Kolokoltsov was aware that in most star nations a head of state would already have been thoroughly briefed about his nation’s relationship with another star nation against whom it was very nearly in a state of war. Even for Kolokoltsov it was more an intellectual awareness than anything else, though. Yeou had received memos and reports from the permanent senior undersecretaries who were the League’s true policymakers, but no one had ever so much as considered presenting him with any sort of genuine briefing. For that matter, even under the dead letter of the Constitution, the office of the president had been almost entirely symbolic. Had anyone been paying any attention to the Constitution, Prime Minister Shona Gyulay would have been the actual head of government, and any briefings would have gone to her, not to Yeou.

 

“I’ve read the reports, of course,” Yeou told him now. “And I appreciate your efforts — both yours and your civilian colleagues’, and Admiral Rajampet’s — to clarify the…unfortunate events which have led to our current situation.” The president’s expression sobered. “Naturally, I can’t pretend I’m happy thinking about all the people who have already lost their lives and where this all may be headed ultimately. But I must say I find myself particularly concerned at this moment about the Manticorans’ decision to recall all of their merchant vessels.” He shook his head, his expression even more sober. “It’s a bad business all around, Innokentiy, but I’m worried about the immediate consequences for our economy. So I was hoping you could sort of bring me up to date on exactly what’s been happening on that front.”

 

*   *   *

 

Yeou asked you about that?”

 

Agatá Wodoslawski’s gray eyes widened, then narrowed speculatively as Kolokoltsov nodded. The attractive, red-haired permanent senior undersecretary of the treasury’s holo image sat directly across the virtual conference table from him. Actually, of course, she was seated behind her own desk in her own office, and now she sat back in her chair, shaking her head with the air of a woman who wondered what preposterous absurdity was going to happen next.

 

“So he’s finally waked up to the fact that something’s going on with the Manties, has he?” Malachai Abruzzi’s holo image said sarcastically. The dark-haired, dark-eyed permanent senior undersecretary of information was a short, stocky man with powerful hands, one of which he now waved dismissively. “I’m dazzled by the force of his intellect.”

 

“‘Dazzled’ may not be exactly the right word for it,” Permanent Senior Undersecretary of Commerce Omosupe Quartermain said, “but when you’ve been looking into a completely dark closet long enough, even a candle can seem blinding. And let’s face it, our beloved President is a very dark closet indeed,” she added, and Kolokoltsov smiled sourly.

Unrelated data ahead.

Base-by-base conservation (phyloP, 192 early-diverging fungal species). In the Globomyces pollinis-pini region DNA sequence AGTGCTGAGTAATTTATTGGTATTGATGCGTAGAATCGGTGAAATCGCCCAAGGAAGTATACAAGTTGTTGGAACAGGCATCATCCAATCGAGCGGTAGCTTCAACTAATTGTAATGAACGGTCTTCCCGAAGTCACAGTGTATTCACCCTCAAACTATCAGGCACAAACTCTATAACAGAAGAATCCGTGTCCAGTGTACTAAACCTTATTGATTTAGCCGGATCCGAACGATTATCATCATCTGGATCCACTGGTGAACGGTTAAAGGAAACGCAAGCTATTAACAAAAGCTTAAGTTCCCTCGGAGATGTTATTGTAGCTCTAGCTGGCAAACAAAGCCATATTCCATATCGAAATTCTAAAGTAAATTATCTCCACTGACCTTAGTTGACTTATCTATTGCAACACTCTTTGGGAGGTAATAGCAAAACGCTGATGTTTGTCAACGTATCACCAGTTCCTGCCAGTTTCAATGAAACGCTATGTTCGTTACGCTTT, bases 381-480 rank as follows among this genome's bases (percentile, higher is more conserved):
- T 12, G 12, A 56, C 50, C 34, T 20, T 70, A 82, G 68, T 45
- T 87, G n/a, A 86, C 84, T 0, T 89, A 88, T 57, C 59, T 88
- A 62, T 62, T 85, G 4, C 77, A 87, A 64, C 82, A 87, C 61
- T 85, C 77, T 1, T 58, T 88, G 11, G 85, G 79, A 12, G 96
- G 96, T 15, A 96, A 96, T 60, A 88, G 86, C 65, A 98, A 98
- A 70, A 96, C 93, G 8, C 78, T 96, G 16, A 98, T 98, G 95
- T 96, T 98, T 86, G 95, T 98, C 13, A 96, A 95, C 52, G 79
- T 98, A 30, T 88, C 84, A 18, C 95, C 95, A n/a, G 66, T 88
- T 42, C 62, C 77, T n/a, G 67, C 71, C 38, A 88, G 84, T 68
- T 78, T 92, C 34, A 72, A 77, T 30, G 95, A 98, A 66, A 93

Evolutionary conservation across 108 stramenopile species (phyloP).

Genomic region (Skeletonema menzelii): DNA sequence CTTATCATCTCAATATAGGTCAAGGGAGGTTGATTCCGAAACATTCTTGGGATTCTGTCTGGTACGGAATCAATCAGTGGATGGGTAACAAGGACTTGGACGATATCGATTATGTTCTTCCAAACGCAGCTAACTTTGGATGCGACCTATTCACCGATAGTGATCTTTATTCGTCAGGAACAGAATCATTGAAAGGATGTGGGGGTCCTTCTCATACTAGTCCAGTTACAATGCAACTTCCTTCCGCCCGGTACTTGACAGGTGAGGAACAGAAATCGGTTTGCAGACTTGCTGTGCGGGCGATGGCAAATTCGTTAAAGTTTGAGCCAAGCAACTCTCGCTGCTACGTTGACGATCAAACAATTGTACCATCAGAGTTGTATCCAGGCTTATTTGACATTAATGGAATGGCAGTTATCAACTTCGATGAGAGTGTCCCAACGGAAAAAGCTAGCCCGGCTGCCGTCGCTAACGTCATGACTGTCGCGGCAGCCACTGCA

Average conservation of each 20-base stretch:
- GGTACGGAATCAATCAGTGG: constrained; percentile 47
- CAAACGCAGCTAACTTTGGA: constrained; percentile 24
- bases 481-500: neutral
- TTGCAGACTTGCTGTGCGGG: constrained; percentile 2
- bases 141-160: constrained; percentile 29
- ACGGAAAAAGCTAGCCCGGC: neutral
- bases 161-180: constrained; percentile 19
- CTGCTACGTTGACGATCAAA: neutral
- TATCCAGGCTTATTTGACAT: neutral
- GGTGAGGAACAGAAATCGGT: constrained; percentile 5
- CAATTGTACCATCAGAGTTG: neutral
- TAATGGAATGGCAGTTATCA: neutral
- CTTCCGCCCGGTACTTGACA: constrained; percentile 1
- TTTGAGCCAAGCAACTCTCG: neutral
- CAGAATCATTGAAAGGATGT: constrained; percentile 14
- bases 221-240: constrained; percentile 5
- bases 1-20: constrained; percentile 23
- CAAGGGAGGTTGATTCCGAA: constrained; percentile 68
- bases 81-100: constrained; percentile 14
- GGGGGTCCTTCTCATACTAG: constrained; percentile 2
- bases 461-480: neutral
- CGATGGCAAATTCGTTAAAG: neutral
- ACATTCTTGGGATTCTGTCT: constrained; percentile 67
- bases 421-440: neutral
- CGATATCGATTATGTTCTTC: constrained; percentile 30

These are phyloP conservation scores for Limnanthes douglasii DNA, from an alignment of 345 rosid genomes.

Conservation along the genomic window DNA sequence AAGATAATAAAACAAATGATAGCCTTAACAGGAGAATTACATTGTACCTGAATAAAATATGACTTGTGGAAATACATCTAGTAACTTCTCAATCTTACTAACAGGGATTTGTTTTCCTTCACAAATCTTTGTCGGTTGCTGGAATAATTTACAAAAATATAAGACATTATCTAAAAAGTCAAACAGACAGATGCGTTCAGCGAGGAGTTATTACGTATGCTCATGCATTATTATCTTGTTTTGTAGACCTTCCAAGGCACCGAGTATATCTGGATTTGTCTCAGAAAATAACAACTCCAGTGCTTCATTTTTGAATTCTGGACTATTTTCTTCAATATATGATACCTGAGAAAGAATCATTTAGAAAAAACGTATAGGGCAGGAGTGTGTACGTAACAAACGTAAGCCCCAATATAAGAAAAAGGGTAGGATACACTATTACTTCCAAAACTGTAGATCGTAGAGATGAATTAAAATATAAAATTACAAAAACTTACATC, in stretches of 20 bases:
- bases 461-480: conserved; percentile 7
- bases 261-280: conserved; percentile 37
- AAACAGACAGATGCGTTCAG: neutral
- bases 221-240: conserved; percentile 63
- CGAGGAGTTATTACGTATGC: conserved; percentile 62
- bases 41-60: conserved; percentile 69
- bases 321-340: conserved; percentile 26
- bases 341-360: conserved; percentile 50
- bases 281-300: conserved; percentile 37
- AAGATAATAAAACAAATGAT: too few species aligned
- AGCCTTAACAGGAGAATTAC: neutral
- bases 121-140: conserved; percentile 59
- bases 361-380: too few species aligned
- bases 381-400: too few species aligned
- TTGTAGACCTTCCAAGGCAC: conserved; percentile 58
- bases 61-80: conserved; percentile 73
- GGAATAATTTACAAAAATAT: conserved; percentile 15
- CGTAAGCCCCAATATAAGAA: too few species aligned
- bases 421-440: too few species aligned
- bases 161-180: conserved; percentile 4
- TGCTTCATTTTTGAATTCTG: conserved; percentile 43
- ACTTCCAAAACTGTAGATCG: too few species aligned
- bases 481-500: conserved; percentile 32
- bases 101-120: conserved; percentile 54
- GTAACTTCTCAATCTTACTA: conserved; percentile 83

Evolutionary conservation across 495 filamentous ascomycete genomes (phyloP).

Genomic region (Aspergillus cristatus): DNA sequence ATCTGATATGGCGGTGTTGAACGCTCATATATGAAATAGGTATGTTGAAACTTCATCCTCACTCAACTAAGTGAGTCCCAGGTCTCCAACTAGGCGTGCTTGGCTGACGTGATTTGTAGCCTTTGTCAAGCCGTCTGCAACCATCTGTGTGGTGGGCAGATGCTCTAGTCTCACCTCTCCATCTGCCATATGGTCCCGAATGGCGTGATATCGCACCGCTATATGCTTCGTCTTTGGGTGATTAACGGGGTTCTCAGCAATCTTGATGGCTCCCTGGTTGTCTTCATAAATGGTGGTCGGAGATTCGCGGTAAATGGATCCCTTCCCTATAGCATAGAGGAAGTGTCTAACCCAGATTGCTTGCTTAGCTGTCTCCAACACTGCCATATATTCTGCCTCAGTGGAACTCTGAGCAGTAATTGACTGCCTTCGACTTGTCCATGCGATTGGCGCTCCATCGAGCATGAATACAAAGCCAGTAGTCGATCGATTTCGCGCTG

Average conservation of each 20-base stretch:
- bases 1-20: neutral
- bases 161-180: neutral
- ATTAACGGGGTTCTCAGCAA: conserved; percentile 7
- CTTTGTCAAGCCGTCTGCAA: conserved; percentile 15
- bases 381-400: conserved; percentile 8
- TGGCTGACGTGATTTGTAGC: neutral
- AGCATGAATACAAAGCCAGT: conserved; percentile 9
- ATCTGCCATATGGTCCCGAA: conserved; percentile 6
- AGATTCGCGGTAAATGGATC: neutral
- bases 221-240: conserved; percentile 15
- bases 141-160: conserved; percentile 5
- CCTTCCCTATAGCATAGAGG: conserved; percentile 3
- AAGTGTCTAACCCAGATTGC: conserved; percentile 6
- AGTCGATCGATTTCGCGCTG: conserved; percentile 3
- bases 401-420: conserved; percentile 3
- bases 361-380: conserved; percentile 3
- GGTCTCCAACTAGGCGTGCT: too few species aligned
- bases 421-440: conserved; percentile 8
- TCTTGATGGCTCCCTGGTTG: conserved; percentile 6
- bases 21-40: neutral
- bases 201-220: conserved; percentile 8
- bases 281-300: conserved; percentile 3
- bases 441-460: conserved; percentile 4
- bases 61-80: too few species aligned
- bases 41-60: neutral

Between them, she, Abruzzi, Wodoslawski and Kolokoltsov represented four of what certain newsies — headed by that never-to-be-sufficiently-damned muckraker Audrey O’Hanrahan — had begun to call “the Five Mandarins.” O’Hanrahan had been forced to explain the term’s origin to her readership initially, but once she had it caught on quickly. Abruzzi’s publicity flaks were doing what they could to discourage its use, but it continued to spread with insidious inevitability. By now, even some of the tamer members of the Legislative Assembly were using it in news conferences and speeches.

 

It wasn’t going to do them a lot of damage here on ancient, weary, cynical Old Terra. Old Terrans understood how the game was played, and they were far past the stage of expecting that ever to change. Besides, all politicians — and bureaucrats — were the same, really, weren’t they? And that being the case, better to stay with the mandarins you knew rather than stir up all the turmoil of trying to change a system which had worked for seven T-centuries.

 

But there were other planets, other star systems, whose wells of cynicism weren’t quite so deep. There were even places where people still believed the delegates they elected to the League Assembly were supposed to govern the League. Once O’Hanrahan’s damned clever turn of phrase reached those star systems and they figured out what “mandarin” meant, the repercussions might be much more severe than here on the League’s capital planet.

 

“I can’t fault your observation, Omosupe,” Wodoslawski said, “but why do I have the feeling this particular glimmer didn’t come from the force of his intellect at all?”

 

“Because unlike him, you have a measurable IQ,” Kolokoltsov replied. “Although, to be honest, it did take me several minutes to realize I was basically talking to his family’s ventriloquist’s dummy.”

 

“Ah!” Wodoslawski said. “The light dawns.”